外语教育网
您的位置:外语教育网 > 英语文化视窗 > 文学与艺术 > 小说 正文
  • 站内搜索:

The Valiant Runaways (Chapter7)

2006-08-22 20:19

  Chapter VII

  When Roldan awoke he shivered slightly: the breath of winter was about him. He peered into the dusk, but could only gather that he was in a forest of huge trees on the side of a mountain. High above the wind was surging. He had a curious sense of travelling through the depths of the sea in a vacuum, the roar of suspended waters just over his head. Behind, between the giant trees, was a moving column of horses and men.

  “Where are we?” he asked Anastacio.

  “In the mountains, in a redwood forest. My pueblo is not far.”

  “What mountains? What forest?”

  “That you will not know.”

  “Where is Adan?”

  “On a stout mustang between two faithful followers of mine.”

  “They are unnecessary. He would not leave me.”

  “Perhaps not. Sometimes the white man lies and sometimes he is true.”

  Roldan sat up; his tired head had rested against the shoulder of his captor.

  “Suppose I get behind you,” he said. “It will be more comfortable for us both. That is, if you can trust me,” with an attempt at sarcasm.

  “I trust you. Get behind.”

  Roldan slipped down, sprang up, then strained his eyes once more into the depths of the forest. Nothing moved but that winding procession. Occasionally a coyote yapped or a wildcat yelled. Suddenly something fell against his face, pricking it gently. He looked over Anastacio's shoulder. They were passing into an open. The air was full of white, whirling particles.

  “It snows,” said Anastacio; “but we are soon there.”

  “We are in the Sierras,” thought Roldan. He looked about with intense interest; he had never seen snow before; and to penetrate the mystery of the mighty Sierras had been one of the hopes of his life. The ground was white, and crunched under the horses' hoofs. The air was thick with snow-stars glittering under the full radiance of the moon. Roldan forgot that he was a captive. His mind had made its first impulse to the mysteries of night and solitude during the few moments between his entry into another forest and the encounter with the bear; it now made its first real opening. He was vaguely troubled by the embryonic thoughts that in their maturity come to men who have lived and suffered, when they are alone in a forest at night, far from other men.

  Again they plunged into the forest. No snow penetrated the treetops, knit together by centuries and storms. All was black again, and the deep ocean of leaf and branch roared faintly overhead.

  Roldan felt oppressed and thoughtful. He looked into the future and saw himself a man. He would be governor of the Californias, and make himself a good and great man, wiser than the idle caballeros who patronised him; he would teach them the folly of their useless lives.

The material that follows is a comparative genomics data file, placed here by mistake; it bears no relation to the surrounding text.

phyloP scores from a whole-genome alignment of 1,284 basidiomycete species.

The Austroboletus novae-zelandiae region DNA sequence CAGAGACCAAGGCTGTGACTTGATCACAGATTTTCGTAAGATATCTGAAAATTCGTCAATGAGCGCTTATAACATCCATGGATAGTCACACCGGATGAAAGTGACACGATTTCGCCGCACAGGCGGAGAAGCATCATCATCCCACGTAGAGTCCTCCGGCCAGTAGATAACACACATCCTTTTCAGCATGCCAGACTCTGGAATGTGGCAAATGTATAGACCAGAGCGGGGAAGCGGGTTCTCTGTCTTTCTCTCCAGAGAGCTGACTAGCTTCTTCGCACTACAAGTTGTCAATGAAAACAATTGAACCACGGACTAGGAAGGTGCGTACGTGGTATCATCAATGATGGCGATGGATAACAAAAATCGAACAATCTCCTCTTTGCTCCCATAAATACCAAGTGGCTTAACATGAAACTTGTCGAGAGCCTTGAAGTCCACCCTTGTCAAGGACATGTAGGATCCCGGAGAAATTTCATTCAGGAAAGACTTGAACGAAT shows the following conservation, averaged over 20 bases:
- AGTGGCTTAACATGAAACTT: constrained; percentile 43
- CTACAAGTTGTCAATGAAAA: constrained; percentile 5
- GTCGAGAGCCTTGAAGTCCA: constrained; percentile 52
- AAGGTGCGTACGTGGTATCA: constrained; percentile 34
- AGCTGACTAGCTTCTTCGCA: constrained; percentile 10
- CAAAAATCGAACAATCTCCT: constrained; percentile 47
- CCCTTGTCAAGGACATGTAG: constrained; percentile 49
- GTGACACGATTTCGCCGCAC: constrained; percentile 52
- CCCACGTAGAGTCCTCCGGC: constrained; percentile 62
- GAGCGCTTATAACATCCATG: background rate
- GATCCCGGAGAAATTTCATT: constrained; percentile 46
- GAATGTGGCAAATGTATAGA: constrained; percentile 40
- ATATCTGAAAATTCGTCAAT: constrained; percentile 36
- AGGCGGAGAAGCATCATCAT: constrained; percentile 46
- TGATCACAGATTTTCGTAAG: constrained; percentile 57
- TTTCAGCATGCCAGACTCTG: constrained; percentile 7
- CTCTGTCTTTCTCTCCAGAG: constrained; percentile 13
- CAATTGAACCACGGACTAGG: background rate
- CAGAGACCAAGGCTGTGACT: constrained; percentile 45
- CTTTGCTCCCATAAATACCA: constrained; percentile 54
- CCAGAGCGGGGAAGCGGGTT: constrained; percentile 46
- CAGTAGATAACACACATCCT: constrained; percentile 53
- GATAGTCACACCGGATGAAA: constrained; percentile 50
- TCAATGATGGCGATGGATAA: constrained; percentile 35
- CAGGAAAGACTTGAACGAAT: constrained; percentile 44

“Look,” said Anastacio, abruptly. “We are here. It is a pueblo of my fathers, and will serve us now.”

  He pointed with his riding switch through the trees to a vague whiteness, and in a moment they emerged into another open. It was a clearing some three hundred feet square, crowded with dilapidated hovels, white under a light fall of snow. It was in the heart of the Sierras, on the flat of a peak; and high on every side reared other peaks, glittering with snow, black with redwoods. The snow clouds had passed. The moon rode in a dark blue sky set thick with stars. The silence, the repose, were appalling.

  Roldan jumped to the ground, and accompanied by Anastacio, ran up and down to get the cold and fatigue of night travel out of his body. In a few moments they were joined by Adan, who came waddling up, his broad face knit with perplexity and delight.

  “I leave you now,” said Anastacio, “but remember——if you attempt to escape you carry poisoned arrows in your backs.”

  “Ay, Roldan!” exclaimed Adan, when their formidable host was out of hearing. “But this was more than we bargained for. I don't know whether I like it or not.”

  “I must say I don't like the idea of being in the power of savages—— Indians,” said Roldan, contemptuously. “But as we started out for adventure we must take black bread with white. I think I do rather like this, but I shall not if we have to stay here too long and nothing happens.”

  “Isn't anything likely to happen?” asked Adan, anxiously.

  “How can one tell? And who could find this place? But if worst comes to worst we'll run away——and not with poisoned arrows in our backs, either.”

  “That we will,” said Adan, emphatically. “We've done that before.”

  The boys were given a good supper of meat roasted over coals, and a slice of Mission cake, then were escorted by Anastacio to the largest of the huts.

  “Enter and sleep,” he said. “It is my hut. I shall sleep beside you.”

相关热词:小说
栏目相关课程表
科目名称 主讲老师 课时 免费试听 优惠价 购买课程
英语零起点 郭俊霞 30课时 试听 150元/门 购买
综艺乐园 ------ 15课时 试听 100元/门 购买
边玩边学 ------ 10课时 试听 60元/门 购买
情景喜剧 ------ 15课时 试听 100元/门 购买
欢乐课堂 ------ 35课时 试听 150元/门 购买
趣味英语速成 钟 平 18课时 试听 179元/门 购买
剑桥少儿英语预备级 (Pre-Starters) ------ ------ 试听 200元/门 购买
剑桥少儿英语一级 (Starters) ------ ------ 试听 200元/门 购买
剑桥少儿英语二级 (Movers) ------ ------ 试听 200元/门 购买
剑桥少儿英语三级 (Flyers) ------ ------ 试听 200元/门 购买
初级英语口语 ------ 55课时 ------ 350元/门 购买
中级英语口语 ------ 83课时 ------ 350元/门 购买
高级英语口语 ------ 122课时 ------ 350元/门 购买
基础英语辅导课程
郭俊霞 北京语言大学毕业,国内某知名中学英语教研组长,教学标兵……详情>>
郭俊霞:零基础英语网上辅导名师
钟平 北大才俊,英语辅导专家,累计从事英语教学八年,机械化翻译公式发明人……详情>>
钟平:趣味英语速成网上辅导名师

  1、凡本网注明 “来源:外语教育网”的所有作品,版权均属外语教育网所有,未经本网授权不得转载、链接、转贴或以其他方式使用;已经本网授权的,应在授权范围内使用,且必须注明“来源:外语教育网”。违反上述声明者,本网将追究其法律责任。
  2、本网部分资料为网上搜集转载,均尽力标明作者和出处。对于本网刊载作品涉及版权等问题的,请作者与本网站联系,本网站核实确认后会尽快予以处理。本网转载之作品,并不意味着认同该作品的观点或真实性。如其他媒体、网站或个人转载使用,请与著作权人联系,并自负法律责任。
  3、联系方式
  编辑信箱:for68@chinaacc.com
  电话:010-82319999-2371